Stress versus coarticulation: Towards an integrated approach to explicit speech segmentation

S Mattys

Research output: Contribution to journalArticle (Academic Journal)peer-review

53 Citations (Scopus)

Abstract

Although word stress has been hailed as a powerful speech-segmentation cue, the results of 5 cross-modal fragment priming experiments revealed limitations to stress-based segmentation. Specifically, the stress pattern of auditory primes failed to have any effect on the lexical decision latencies to related visual targets. A determining factor was whether the onset of the prime was coarticulated with the preceding speech fragment. Uncoarticulated (i.e., concatenated) primes facilitated priming. Coarticulated ones did not. However, when the primes were presented in a background of noise, the pattern of results reversed, and a strong stress effect emerged: Stress-initial primes caused more pruning than non-initial-stress primes, regardless of the coarticulatory cues. The results underscore the role of coarticulation in the segmentation of clear speech and that of stress in impoverished listening conditions. More generally, they call for an integrated and signal-contingent approach to speech segmentation.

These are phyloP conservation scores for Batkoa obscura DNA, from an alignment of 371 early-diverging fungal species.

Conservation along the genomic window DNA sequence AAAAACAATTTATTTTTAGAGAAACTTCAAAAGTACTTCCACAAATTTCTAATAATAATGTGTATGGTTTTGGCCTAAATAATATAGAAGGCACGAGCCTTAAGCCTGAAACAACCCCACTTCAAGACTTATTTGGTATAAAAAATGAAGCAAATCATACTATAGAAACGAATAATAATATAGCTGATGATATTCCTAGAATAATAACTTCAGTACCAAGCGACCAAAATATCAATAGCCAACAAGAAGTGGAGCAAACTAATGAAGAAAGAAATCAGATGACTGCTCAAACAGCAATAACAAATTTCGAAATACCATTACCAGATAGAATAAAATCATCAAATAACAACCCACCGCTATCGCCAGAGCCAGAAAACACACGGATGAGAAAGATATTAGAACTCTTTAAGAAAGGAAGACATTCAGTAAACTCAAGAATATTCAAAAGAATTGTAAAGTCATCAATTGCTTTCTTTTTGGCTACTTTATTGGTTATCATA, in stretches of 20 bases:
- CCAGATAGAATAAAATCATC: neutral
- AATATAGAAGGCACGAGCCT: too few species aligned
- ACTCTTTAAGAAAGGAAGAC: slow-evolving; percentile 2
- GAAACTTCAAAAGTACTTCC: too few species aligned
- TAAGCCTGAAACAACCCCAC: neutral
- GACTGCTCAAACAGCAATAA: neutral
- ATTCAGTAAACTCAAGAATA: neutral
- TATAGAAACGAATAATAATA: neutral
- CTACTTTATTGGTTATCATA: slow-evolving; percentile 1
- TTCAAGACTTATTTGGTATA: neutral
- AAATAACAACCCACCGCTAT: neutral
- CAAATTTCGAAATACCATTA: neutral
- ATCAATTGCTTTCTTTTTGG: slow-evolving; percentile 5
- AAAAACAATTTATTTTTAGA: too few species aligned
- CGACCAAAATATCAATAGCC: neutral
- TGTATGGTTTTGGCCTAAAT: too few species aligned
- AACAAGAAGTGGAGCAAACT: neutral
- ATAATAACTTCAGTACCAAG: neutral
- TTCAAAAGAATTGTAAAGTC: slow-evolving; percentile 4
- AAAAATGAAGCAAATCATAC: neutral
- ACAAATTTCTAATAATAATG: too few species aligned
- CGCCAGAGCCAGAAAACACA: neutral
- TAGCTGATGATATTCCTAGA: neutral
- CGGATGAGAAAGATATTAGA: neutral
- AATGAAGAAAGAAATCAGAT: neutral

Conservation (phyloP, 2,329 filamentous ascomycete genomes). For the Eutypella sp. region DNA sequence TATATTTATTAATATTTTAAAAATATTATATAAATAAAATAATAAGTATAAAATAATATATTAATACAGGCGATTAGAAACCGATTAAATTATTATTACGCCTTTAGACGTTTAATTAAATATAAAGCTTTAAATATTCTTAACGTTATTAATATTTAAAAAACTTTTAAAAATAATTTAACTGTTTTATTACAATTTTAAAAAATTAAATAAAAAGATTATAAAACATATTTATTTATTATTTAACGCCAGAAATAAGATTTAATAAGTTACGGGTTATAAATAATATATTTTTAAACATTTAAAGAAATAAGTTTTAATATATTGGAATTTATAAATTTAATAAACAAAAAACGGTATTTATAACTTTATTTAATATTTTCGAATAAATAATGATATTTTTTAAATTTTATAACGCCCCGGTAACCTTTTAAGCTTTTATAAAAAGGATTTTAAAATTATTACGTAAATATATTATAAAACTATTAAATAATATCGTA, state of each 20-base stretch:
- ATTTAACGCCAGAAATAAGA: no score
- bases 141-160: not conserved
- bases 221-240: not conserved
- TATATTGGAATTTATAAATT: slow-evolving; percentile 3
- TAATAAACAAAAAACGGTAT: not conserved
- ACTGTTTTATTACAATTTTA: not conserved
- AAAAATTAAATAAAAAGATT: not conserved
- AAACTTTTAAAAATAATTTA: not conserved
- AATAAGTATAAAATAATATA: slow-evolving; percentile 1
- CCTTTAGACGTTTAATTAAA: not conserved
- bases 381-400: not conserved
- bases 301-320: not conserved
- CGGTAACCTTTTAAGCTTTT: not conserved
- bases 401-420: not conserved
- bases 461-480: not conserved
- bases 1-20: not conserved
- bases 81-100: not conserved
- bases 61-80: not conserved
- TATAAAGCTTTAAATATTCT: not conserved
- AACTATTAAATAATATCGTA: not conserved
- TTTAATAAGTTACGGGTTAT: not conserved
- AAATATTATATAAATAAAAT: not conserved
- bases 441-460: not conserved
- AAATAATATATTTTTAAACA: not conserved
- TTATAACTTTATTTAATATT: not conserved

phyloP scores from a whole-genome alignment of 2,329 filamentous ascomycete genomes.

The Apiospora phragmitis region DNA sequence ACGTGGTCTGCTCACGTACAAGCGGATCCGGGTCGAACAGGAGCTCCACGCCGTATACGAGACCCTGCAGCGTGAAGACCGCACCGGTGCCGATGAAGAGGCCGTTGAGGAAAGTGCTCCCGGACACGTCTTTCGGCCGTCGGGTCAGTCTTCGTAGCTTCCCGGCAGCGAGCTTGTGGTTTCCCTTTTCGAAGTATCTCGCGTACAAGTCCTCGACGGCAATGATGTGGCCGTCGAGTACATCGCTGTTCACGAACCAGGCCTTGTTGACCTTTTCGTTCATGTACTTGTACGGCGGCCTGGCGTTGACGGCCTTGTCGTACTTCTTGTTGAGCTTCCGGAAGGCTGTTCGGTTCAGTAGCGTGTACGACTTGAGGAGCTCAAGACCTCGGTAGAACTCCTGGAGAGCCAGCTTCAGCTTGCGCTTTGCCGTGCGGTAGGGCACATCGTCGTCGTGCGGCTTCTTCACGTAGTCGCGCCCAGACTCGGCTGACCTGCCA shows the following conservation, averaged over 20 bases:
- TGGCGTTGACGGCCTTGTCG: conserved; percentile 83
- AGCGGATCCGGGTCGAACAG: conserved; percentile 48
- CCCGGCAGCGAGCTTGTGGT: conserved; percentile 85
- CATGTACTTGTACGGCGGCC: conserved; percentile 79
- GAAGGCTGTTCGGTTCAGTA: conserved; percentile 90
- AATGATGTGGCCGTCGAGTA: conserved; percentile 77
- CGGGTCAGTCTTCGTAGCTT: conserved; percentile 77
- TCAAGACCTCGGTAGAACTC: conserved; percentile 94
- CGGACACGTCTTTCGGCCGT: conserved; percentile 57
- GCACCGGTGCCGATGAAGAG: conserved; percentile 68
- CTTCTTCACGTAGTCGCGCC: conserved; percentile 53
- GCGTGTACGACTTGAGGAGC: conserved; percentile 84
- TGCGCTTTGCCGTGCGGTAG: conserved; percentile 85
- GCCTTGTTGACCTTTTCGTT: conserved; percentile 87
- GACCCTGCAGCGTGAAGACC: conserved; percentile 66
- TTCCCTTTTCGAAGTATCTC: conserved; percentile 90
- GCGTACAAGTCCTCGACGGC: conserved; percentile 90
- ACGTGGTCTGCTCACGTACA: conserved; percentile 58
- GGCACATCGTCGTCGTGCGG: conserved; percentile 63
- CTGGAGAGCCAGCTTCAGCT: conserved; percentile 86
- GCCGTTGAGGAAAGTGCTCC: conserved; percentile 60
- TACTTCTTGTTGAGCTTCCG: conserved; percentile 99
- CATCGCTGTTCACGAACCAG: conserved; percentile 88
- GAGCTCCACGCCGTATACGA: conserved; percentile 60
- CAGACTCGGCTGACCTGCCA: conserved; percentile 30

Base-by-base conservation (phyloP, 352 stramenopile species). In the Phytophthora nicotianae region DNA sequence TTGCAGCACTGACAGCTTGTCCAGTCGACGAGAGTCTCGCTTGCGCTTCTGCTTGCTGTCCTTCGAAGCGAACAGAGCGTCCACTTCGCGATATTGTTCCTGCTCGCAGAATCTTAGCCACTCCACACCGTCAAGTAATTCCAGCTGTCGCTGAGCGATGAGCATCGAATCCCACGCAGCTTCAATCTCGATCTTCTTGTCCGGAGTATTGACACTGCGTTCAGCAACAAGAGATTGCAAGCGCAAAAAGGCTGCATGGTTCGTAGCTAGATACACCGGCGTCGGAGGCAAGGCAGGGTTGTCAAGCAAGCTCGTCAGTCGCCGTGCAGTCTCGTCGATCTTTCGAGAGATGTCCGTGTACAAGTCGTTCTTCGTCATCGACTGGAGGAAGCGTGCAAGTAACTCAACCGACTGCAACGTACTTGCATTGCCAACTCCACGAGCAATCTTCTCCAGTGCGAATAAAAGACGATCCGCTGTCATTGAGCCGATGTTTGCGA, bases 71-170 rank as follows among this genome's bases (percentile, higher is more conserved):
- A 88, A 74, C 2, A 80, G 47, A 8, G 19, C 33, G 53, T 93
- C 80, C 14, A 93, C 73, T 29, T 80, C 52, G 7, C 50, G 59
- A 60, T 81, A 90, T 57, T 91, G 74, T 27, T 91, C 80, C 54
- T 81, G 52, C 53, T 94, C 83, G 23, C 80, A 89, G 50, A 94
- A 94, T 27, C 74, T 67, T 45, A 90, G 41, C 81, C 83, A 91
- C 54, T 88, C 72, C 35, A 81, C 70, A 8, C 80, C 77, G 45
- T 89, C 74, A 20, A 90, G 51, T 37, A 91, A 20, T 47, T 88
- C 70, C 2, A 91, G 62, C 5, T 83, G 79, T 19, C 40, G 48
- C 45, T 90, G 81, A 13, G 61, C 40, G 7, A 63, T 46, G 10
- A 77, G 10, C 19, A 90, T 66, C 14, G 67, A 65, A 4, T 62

Translated title of the contributionStress versus coarticulation: Towards an integrated approach to explicit speech segmentation
Original languageEnglish
Pages (from-to)397 - 408
Number of pages12
JournalJournal of Experimental Psychology: Human Perception and Performance
Volume30 (2)
DOIs
Publication statusPublished - Jun 2004

Bibliographical note

Publisher: American Psychological Association

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